Perhaps the most intriguing feature to be seen on the foreshore is the remains of a stone structure, which lies in amongst a scatter of boulders to the south of the contemporary harbour. Robertson’s map of 1759 shows a stone-built feature running from the southwest corner of area of the modern harbour, which is labelled ‘old pier’ (Porteous 2013, 18). On the ground this feature can be difficulty to see, but luckily CITiZAN isn’t always earth bound and can call in air support when needed. As Peter Rauxloh, MOLA’s Director of Technology Solutions and resident drone expert, explains:
Our drones are an ideal tool for the CITiZAN team, whose work involves the monitoring and recording of features in the inter tidal-zone where the window of opportunity can be short and the footing treacherous. In Beadnell we were here to answer the questions: Did the material we can see protruding from the seaward side of the harbour at Old Beadnell in Northumberland, constitute a properly built feature, or was it only ever rubble? Was the feature a simple dump of material, laid down to protect the fishing boats and vessels loading up with processed lime from the quay-side kilns?
Peter and Megan survey in ground controls for the aerial survey of the possible Old Pier
Our work followed the normal process of laying out ground targets, over the beach area and stone rubble of the potential pier. The precise location of these targets were then carefully measured. We then flew the aircraft over the entire area in a tight pattern like a tractor ploughing a field. In this case it was important to accurately capture the three dimensionality of the site, (rather than just its area), so we flew the aircraft across the foreshore too. That is we ploughed up and down the field and then from left to right.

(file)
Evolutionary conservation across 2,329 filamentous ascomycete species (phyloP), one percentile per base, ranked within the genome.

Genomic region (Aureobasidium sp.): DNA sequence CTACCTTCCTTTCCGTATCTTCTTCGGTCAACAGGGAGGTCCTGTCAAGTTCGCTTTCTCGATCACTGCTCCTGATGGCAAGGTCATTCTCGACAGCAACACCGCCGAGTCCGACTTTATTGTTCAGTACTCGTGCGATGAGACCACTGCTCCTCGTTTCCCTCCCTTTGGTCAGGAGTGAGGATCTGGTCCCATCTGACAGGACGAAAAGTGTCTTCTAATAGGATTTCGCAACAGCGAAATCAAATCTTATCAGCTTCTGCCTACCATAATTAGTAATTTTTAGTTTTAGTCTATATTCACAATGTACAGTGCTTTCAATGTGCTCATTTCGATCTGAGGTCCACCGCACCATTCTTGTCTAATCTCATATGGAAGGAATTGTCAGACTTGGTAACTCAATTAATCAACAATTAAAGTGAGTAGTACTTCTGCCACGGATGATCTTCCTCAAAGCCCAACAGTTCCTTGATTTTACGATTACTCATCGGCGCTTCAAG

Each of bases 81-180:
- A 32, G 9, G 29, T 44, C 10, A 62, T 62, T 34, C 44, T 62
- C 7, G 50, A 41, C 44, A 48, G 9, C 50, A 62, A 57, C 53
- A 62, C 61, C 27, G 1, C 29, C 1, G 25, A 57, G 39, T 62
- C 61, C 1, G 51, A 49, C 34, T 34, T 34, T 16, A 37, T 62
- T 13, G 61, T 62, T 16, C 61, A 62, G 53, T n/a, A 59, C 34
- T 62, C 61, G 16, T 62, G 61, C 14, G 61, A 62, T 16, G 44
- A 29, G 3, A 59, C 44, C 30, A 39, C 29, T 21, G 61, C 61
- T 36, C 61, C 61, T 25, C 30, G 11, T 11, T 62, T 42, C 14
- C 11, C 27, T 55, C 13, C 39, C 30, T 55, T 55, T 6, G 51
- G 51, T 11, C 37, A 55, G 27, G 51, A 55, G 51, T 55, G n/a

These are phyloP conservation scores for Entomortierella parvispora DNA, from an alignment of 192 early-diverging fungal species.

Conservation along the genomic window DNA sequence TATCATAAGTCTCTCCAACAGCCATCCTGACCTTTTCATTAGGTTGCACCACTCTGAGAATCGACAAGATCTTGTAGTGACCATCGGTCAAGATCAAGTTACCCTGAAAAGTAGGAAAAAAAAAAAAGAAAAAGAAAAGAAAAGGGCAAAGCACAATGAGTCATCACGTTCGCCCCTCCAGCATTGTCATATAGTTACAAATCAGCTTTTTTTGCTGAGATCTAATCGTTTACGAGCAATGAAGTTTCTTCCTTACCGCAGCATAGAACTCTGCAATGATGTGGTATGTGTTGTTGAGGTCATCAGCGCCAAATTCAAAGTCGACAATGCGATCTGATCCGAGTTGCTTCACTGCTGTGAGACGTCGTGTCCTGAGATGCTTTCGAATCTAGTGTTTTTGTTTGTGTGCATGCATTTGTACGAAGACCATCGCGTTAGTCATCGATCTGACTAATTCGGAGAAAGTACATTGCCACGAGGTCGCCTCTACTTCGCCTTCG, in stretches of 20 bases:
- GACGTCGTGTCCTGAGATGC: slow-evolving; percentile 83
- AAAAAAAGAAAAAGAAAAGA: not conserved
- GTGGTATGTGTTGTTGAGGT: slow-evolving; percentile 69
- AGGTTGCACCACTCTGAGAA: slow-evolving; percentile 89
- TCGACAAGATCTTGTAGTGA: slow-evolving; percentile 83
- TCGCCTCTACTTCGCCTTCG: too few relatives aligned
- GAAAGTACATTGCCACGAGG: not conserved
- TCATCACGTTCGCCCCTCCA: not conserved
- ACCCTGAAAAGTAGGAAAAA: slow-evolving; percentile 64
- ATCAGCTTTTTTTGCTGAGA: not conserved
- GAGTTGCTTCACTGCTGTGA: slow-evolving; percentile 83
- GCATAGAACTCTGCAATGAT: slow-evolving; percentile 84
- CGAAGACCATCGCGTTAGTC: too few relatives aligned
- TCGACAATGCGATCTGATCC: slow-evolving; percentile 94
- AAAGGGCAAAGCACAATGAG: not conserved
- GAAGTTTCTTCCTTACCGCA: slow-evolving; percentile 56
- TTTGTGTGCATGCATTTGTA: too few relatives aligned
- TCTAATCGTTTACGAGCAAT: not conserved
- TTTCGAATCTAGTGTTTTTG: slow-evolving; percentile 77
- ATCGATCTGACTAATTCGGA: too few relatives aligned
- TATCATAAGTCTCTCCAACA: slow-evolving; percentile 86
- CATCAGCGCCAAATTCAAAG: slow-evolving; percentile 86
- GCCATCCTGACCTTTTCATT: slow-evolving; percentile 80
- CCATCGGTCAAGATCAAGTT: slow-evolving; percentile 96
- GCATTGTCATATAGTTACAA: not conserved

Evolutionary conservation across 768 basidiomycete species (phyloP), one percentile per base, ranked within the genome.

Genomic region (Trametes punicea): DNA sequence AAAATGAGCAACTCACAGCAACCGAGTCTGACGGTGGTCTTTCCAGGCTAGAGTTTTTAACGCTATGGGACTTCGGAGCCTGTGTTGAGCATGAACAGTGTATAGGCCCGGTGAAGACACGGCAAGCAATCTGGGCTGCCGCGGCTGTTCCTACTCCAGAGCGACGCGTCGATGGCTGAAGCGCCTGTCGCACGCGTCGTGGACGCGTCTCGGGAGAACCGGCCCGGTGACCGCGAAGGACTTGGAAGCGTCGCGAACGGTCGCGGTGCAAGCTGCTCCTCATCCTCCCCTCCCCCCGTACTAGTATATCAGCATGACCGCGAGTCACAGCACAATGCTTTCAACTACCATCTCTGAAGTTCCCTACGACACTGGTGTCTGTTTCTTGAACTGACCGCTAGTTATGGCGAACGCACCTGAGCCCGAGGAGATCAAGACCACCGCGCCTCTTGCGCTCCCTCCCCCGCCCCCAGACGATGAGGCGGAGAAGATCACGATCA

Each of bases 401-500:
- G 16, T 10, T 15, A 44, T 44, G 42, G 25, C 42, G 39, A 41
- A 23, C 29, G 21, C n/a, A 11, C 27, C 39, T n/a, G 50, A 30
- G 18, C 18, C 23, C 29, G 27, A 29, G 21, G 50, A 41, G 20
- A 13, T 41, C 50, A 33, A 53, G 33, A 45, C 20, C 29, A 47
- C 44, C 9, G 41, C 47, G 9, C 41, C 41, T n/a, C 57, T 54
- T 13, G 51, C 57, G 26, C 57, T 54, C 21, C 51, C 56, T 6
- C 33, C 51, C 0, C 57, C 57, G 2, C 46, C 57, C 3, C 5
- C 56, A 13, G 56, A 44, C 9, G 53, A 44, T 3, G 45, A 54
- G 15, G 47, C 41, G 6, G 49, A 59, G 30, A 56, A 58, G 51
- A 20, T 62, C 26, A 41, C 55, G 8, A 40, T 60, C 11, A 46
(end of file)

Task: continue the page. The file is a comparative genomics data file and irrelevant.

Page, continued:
The aerial survey technique relies on there being very high levels of overlap between successive images; typically 75-80%. This is required because the process applied to the images needs to see the target from a variety of angles, and the criss-cross pattern increases that number. By moving around the target we understand it’s structure, hence the computing approach being applied is known as structure from motion or SfM.
The flight took place at 40m above the ground, captured 171 images, in which each pixel represented 1.4cm on the ground. This can be contrasted with the aerial photography you can see in Google maps, which typically has a 25cm per pixel resolution.The images and ground control targets were then processed to produce a single combined image, in which one is looking directly down over the entire area - a view that a single image cannot provide. In an orthomosaic like all digital pictures or TV screens, each cell shows a colour.However, the SfM processing also produced a plan of the area in which each cell, indicates a height.This Digital Elevation Model (or DEM) is incredibly detailed, comprising just over 1 heighted point for every 3 square centimetres.
This level of detail is crucial to unlocking the riddle of the pier, since it means we can not only see the height of individual stones, but also the form and slope of their surface.
Back in the office Peter processed all the information gathered through the drone to produce these fantastic models in which the structure can clearly be seen.
The 3D models show the structure as a wide stone wall, with at least two courses of masonry surviving. The wall can be seen running east-west across the rocky foreshore and appears to kink to the northeast, heading back towards the shore. The model clearly shows that the feature exists on the ground, something not easy to see from eye height; however the function of the pier will have to remain a mystery for the moment. Did it act as a harbour wall protecting some of the fishing fleet of Beadnell? Or perhaps it acted as pier enabling passengers to disembark from their vessels at high tide? Hopefully time and tide will reveal more to help us understand this feature further.
- Craster E 1956, ‘Beadnell in the 18th century’ Archaeologia Aeliana, Society of Antiquaries of Newcastle-upon-Tyne, xxxiv, 161-174
- Fraser M 1968, ‘The Northumberland Lay Subsidy roll of 1296’, Archaeologia Aeliana, Society of Antiquaries of Newcastle-upon-Tyne, xxvi
- Porteous K 2013, Limekilns and Lobsterpots: A walk around old Beadnell, Windmillsteads Books, 7-9
- Williams E 1995, ‘Work on Beadnell Point’, Archaeology in Northumberland, 1999-1995, 6